Israeli ministers and the IDF brass clashed on whether or not to target youths behind arson terrorism.
By: World Israel News Staff
Israeli ministers and IDF authorities clashed on Sunday during a discussion on how to respond to Hamas’ arson terrorism, which has ignited over 1,000 fires in Israel’s south in the past three months.
Education Minister Naftali Bennett, head of the Jewish Home party, reportedly disagreed with IDF Chief of Staff Gadi Eisenkot during a security cabinet meeting about the latest escalation surrounding the Gaza Strip.
The cabinet approved a new policy according to which the IDF will directly attack any cells launching incendiary balloons and kites rather than merely firing warning shots at them, as has been the procedure until now.
Bennett reportedly demanded a more forceful response.
According to a leak from the confidential meeting, when discussing the fact that children are sometimes members of the airborne arson cells, Bennett asked, “Why not shoot anyone who launches aerial weapons at our communities? There is no legal impediment. Why shoot next to them and not directly at them? These are terrorists for all intents and purposes,” Ynet reported.
“I don’t think shooting teens and children—who are sometimes the ones launching the balloons and kites—is right,” Eisenkot responded.
“And what if it’s an adult identified as an adult?” Bennett asked.
“Are you proposing to drop a bomb from a plane on incendiary balloon and kite cells?” Eisenkot asked.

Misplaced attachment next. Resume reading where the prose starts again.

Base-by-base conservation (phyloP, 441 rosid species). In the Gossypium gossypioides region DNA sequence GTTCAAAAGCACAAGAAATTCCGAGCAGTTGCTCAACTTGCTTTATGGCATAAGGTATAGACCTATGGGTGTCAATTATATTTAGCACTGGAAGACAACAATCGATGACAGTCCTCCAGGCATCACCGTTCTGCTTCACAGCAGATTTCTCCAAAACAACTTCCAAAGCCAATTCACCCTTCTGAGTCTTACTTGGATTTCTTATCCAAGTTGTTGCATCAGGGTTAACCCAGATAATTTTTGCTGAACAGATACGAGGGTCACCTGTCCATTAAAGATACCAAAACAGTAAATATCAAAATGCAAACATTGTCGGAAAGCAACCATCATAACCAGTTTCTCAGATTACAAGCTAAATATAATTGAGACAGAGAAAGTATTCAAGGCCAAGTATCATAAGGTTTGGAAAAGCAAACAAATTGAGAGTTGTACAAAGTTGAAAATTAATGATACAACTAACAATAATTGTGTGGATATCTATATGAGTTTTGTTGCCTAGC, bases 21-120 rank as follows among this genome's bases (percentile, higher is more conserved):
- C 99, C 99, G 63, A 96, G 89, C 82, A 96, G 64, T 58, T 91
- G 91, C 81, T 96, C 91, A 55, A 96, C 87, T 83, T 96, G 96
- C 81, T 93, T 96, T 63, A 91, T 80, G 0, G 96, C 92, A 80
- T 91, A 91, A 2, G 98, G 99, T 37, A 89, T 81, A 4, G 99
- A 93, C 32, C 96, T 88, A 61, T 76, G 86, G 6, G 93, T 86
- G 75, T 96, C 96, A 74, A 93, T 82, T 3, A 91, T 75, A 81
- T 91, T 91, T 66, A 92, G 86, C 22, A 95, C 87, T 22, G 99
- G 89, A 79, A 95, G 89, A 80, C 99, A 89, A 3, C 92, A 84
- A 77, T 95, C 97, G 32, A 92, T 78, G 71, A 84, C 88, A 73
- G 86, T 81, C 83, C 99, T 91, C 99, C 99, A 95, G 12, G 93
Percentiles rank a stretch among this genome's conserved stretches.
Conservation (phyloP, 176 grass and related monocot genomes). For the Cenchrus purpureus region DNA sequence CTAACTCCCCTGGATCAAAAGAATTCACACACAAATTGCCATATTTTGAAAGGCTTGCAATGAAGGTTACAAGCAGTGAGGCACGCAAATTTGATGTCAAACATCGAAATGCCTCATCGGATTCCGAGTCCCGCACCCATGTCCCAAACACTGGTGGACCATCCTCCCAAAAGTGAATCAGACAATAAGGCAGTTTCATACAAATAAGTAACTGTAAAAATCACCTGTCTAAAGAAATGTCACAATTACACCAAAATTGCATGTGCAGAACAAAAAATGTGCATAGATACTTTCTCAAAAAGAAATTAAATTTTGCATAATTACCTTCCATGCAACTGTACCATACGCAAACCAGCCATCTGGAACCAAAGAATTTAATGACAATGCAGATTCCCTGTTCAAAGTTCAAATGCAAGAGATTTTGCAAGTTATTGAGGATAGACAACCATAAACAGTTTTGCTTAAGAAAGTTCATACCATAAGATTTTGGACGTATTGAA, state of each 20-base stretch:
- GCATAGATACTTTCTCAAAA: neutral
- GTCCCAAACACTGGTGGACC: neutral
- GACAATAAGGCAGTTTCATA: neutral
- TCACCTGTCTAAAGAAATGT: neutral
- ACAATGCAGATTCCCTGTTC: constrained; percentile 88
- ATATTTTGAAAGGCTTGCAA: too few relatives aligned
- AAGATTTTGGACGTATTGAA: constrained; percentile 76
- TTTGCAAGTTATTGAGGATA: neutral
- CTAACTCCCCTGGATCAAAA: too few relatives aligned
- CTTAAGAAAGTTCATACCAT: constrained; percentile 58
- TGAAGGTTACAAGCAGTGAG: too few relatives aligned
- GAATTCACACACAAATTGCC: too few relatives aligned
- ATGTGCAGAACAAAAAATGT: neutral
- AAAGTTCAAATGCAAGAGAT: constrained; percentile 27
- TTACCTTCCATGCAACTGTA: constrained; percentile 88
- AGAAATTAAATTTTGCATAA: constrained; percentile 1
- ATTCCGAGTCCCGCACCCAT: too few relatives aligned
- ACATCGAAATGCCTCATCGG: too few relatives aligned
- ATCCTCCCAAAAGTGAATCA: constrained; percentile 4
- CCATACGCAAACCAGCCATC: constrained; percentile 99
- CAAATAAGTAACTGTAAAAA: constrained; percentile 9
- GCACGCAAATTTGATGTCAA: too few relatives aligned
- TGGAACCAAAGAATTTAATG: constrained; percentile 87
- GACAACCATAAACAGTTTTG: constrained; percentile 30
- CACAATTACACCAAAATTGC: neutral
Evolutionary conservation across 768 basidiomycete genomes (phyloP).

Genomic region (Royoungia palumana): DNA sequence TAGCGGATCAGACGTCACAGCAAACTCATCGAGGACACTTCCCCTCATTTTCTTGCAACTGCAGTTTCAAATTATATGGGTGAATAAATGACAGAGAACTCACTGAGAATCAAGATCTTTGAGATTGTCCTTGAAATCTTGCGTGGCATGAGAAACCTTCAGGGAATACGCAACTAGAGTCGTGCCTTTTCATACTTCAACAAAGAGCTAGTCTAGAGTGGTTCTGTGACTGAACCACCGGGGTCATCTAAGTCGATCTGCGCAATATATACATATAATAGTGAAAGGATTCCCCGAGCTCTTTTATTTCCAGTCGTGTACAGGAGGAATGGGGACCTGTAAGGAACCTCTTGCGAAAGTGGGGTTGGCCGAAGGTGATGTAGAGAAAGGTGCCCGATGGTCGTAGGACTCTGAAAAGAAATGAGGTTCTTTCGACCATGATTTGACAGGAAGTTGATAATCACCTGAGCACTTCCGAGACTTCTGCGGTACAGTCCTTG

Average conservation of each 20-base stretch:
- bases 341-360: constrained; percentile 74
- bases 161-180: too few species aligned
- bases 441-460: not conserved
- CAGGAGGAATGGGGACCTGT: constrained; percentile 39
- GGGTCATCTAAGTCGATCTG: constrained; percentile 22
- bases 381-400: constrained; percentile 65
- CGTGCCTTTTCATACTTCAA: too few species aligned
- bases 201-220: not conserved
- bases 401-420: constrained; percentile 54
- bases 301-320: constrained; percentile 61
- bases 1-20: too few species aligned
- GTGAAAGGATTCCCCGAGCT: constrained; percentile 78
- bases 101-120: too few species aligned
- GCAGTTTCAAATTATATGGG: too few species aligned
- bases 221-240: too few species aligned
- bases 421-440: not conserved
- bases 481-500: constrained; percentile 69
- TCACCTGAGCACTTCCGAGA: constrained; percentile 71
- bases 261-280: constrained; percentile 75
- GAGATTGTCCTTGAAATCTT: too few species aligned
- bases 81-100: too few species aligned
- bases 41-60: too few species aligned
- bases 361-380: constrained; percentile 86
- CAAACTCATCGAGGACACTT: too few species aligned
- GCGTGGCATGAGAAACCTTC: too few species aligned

When Bennett responded that he did, the IDF chief said, “I disagree with you. It’s against my operational and moral positions.”
The discussion took place after an extremely violent weekend during which Gaza-based terrorists fired some 200 rockets at Israel and, in response, the Israeli Air Force (IAF) carried out the largest wave of daytime strikes against Hamas terror targets in Gaza since Operation Protective Edge in summer 2014, bombing some 40 terror targets.
Defense Minister Avigdor Liberman criticized Bennett on Monday, alleging that the minister was attempting to make political gains of the situation.
“A politician who seeks to gain at the expense of the IDF chief is the most disgusting thing,” he told Ynet, without mentioning Bennett by name.
“Trying to gain at the expense of the IDF chief means that this person simply has no red line, and I don’t think it’s even worthy of mention,” he added.
Bennett’s party hit back at Liberman, calling him “weak, confused and transparent. He should focus on eradicating terrorism in the south.”
Liberman also rejected claims by Hamas and Islamic Jihad that Israel has agreed to a ceasefire. “There’s no ceasefire. We sent a very clear message to Hamas on Saturday, and it was a kinetic message, not a verbal one. And I hope they got the message. In any case, the ball is in their court.”
“We tried to exhaust all options to avoid a wide scale conflict in the Gaza Strip,” Liberman explained. “We proposed a humanitarian aid package, and we offered all sorts of economic relief measures—of course in exchange for a resolution on the MIAs and POWs issue, so we can return to a different reality. Hamas rejected all of the proposals. So I believe everyone in Israel understands that if the Gaza Strip continues with the friction on the border fence, with the fires, with all kinds of flying objects—we’ve got no other choice.”